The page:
October 08, 2015

Turning Pennies Into Memories ~ Changing Your Priorities

This is the first post in a series on how to finance your travel dreams. Whether you're working a minimum-wage job, have a comfortable income, are burdened with heavy debt, or just have a few small loans to pay, the principles in this series can be applied to almost every category. As someone who has been able to finance trips to Europe in cash while working minimum wage jobs or while a spouse was unemployed, believe me, this is something you can achieve if you make it a priority. It's just a matter of time.

Changing Your Priorities | Establishing a Budget | Sticking to the Plan


So... you want to travel! But at the end of every month, you don't seem to have a red cent left to put into the "Travel Savings" account that has been gathering more dust than dollars since you opened it. Unexpected expenses and unanticipated bills seem to pile up at every turn, making your ability to pay your rent as unrealistic as your dream of visiting the Greek isles.

If this is your situation, you need to get your finances under control -  but not for travel's sake. Your finances are controlling your life. It's time for you to tell your money where to go, and not the other way around. Most Americans have a debt problem, but you don't have to be one of them if you make it a priority.

Turning Pennies Into Memories 
Step 1: Changing Your Priorities

"You know that we are living in a material world, And I am a material girl."
~ Madonna

"Instant gratification takes too long."
~ Carrie Fisher

Western societies revolve around consumerism and instant gratification. We want our things, we want the fanciest things of all, and we want them ten minutes ago. From commercials that tout keeping up and surpassing the Joneses to companies offering same-day shipping and delivery for items purchased online, we have been conditioned and accustomed to not having to wait for anything. In many ways, this is great! But in a world where having multiple credit cards is as American as apple pie, it's also very dangerous. 

As stated previously, most Americans have a debt problem. According to a CNN Money article published in July 2014, 1 in 3 Americans have debt that is in collections. That's roughly 77 million Americans. How does this happen?

While there are instances where a job loss all but necessitates living on a credit card (been there, done that), I would venture a guess that the biggest reason Americans have such a heavy debt load is lack of self-control. If we want something but can't afford it now, do we wait and save up incrementally until it's within our reach? No, of course not! We pull out good ol' Mr. Visa and take our items home that very same day. Problem solved, right?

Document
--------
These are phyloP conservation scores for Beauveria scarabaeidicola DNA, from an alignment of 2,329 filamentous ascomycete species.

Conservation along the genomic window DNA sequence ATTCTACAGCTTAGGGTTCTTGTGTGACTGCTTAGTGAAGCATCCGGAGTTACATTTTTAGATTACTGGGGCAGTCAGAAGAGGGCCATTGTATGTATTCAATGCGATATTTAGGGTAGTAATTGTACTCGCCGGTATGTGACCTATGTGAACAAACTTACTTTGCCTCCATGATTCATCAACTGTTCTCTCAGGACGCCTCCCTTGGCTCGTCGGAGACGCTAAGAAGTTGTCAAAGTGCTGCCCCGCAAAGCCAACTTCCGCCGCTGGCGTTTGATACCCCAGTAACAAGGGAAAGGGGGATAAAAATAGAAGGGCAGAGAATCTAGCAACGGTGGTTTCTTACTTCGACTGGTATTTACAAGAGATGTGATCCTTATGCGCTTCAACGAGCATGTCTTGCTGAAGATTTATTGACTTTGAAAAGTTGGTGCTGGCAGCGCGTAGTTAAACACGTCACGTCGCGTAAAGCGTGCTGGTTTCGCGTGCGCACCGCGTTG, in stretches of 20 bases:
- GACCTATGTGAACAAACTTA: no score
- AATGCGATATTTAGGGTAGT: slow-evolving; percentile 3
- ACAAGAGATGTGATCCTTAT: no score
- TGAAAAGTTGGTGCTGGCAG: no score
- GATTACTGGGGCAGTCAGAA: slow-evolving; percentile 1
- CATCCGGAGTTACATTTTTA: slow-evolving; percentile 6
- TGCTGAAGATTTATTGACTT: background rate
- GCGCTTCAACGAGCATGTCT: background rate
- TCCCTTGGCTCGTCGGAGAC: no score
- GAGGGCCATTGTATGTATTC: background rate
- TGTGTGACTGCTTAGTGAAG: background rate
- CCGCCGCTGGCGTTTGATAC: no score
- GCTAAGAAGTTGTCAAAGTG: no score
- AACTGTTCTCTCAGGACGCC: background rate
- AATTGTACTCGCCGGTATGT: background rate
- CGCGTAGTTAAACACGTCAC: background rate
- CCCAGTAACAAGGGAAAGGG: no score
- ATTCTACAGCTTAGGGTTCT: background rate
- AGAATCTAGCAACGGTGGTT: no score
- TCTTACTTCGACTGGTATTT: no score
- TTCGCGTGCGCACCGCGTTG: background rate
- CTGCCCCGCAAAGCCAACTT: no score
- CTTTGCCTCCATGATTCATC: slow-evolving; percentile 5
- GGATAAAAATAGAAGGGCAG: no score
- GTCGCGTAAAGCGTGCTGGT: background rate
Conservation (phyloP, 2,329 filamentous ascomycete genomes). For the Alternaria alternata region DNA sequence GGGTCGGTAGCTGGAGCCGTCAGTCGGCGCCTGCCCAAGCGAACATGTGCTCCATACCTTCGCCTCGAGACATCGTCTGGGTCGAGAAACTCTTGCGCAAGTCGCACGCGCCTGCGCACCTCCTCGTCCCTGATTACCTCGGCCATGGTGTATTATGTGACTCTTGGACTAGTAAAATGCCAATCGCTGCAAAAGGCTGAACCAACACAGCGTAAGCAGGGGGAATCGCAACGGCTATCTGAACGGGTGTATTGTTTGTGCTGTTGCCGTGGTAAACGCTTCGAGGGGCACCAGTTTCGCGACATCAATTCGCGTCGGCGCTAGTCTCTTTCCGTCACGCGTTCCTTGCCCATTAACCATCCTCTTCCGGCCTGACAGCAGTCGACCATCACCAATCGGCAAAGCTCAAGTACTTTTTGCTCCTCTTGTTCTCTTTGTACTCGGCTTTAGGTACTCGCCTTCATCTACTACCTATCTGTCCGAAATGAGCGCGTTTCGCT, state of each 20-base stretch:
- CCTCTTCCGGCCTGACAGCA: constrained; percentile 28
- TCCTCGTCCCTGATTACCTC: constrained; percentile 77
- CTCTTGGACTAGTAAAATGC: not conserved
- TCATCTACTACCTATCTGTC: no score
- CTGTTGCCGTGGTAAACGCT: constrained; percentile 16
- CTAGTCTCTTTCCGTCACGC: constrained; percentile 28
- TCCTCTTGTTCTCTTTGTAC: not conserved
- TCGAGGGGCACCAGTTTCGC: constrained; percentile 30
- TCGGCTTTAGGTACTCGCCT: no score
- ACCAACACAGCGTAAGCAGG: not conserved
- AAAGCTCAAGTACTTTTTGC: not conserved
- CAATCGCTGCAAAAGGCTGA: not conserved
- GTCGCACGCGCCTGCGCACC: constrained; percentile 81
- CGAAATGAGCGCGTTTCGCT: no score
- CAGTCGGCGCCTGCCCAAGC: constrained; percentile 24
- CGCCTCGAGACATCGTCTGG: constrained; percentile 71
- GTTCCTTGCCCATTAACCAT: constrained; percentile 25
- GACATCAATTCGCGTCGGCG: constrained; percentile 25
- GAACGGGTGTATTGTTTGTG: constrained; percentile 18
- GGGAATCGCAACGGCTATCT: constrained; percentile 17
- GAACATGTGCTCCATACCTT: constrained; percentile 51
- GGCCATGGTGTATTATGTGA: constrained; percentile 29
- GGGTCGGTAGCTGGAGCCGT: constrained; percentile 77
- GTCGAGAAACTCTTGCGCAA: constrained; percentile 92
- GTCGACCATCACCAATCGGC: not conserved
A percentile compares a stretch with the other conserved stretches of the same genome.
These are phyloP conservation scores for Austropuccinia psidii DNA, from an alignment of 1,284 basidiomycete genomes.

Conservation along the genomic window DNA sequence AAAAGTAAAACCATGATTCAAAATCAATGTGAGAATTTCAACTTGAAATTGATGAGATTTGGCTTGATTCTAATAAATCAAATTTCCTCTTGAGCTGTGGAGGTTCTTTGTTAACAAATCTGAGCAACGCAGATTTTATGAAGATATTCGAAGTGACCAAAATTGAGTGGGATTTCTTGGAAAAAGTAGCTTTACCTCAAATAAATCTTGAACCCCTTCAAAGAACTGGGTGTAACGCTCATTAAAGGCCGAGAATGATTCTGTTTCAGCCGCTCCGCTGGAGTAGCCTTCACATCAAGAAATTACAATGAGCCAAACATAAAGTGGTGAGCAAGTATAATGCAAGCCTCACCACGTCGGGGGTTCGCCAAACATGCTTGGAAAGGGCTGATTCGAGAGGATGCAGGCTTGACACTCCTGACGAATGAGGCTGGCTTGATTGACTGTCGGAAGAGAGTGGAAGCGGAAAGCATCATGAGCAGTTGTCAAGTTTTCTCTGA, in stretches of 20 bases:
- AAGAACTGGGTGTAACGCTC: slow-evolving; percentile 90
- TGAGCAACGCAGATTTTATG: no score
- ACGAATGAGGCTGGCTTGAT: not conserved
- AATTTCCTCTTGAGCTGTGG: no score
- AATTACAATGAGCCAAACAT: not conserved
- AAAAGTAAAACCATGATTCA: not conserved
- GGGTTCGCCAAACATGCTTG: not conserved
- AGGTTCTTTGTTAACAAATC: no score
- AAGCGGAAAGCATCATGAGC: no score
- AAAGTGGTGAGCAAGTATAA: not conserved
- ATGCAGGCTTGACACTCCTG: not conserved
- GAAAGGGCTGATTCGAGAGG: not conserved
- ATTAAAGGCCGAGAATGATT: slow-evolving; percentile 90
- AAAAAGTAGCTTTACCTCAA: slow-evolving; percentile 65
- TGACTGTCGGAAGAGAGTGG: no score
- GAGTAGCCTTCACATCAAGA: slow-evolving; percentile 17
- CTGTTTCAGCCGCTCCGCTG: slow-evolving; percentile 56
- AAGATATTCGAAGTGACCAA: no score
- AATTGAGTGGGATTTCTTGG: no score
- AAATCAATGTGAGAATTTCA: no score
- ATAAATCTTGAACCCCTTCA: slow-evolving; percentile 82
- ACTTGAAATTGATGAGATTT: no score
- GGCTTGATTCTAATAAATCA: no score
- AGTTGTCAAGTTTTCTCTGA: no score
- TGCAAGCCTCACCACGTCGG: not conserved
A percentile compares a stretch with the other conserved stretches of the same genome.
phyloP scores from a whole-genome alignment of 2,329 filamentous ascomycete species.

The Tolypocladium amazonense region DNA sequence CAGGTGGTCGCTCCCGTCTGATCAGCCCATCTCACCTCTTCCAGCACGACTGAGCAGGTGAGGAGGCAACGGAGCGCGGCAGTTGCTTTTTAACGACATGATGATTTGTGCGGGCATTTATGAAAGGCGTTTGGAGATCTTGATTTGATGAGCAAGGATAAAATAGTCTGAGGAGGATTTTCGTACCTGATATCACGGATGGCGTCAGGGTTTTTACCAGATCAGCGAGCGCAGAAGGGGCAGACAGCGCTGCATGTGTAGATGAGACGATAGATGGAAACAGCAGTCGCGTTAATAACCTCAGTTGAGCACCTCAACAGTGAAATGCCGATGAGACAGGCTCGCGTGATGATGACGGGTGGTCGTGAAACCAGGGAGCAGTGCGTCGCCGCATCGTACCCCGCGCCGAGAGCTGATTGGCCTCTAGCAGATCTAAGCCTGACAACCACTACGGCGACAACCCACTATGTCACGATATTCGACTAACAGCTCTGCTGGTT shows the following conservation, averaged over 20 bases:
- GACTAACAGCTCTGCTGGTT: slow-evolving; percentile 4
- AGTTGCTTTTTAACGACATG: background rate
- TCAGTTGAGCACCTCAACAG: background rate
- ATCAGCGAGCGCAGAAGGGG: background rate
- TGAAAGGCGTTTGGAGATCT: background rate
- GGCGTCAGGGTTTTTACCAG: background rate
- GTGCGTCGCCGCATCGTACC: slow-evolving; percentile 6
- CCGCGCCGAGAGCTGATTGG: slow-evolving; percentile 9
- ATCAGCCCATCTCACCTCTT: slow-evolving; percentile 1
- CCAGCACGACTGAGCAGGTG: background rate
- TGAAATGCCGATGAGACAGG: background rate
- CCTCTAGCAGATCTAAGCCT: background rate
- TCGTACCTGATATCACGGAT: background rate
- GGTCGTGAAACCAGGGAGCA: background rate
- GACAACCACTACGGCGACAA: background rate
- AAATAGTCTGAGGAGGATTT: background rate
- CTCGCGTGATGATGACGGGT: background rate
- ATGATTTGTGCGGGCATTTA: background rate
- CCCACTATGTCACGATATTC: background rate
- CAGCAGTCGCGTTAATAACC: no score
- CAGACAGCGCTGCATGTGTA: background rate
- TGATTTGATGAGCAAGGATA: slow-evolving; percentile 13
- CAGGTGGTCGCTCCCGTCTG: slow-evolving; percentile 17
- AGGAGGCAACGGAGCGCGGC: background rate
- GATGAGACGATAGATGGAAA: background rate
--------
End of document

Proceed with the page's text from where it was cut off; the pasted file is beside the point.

The problem with putting ourselves into debt is that we become a slave to it. We've handicapped our future selves with a burden to pay off past items, plus interest. It may have seemed like a good idea at the time to buy that discounted bedroom furniture set on your credit card, but did you take into account the interest you'd be paying on top of it every month? Most credit cards average at 15% APR; just in one month, that $1,000 bedroom set has cost you an additional $150, and if you only make the minimum monthly payment, it'll take years to pay it off.

It's time to cash out of the mindset that having credit card debt is normal or okay. It's not. You need to get rid of debt, and you start by changing your mindset and your priorities.

If you want something, pay cash for it.
If you don't have the cash for it, save for it.
If you already have debt, prioritize paying off your debt before you buy any "wants."

Don't buy things you can't afford. Don't put yourself into the slavery of debt. It's as simple as that!

When you want a fancy dinner to celebrate an anniversary, buy steaks and wine for a candlelit dinner.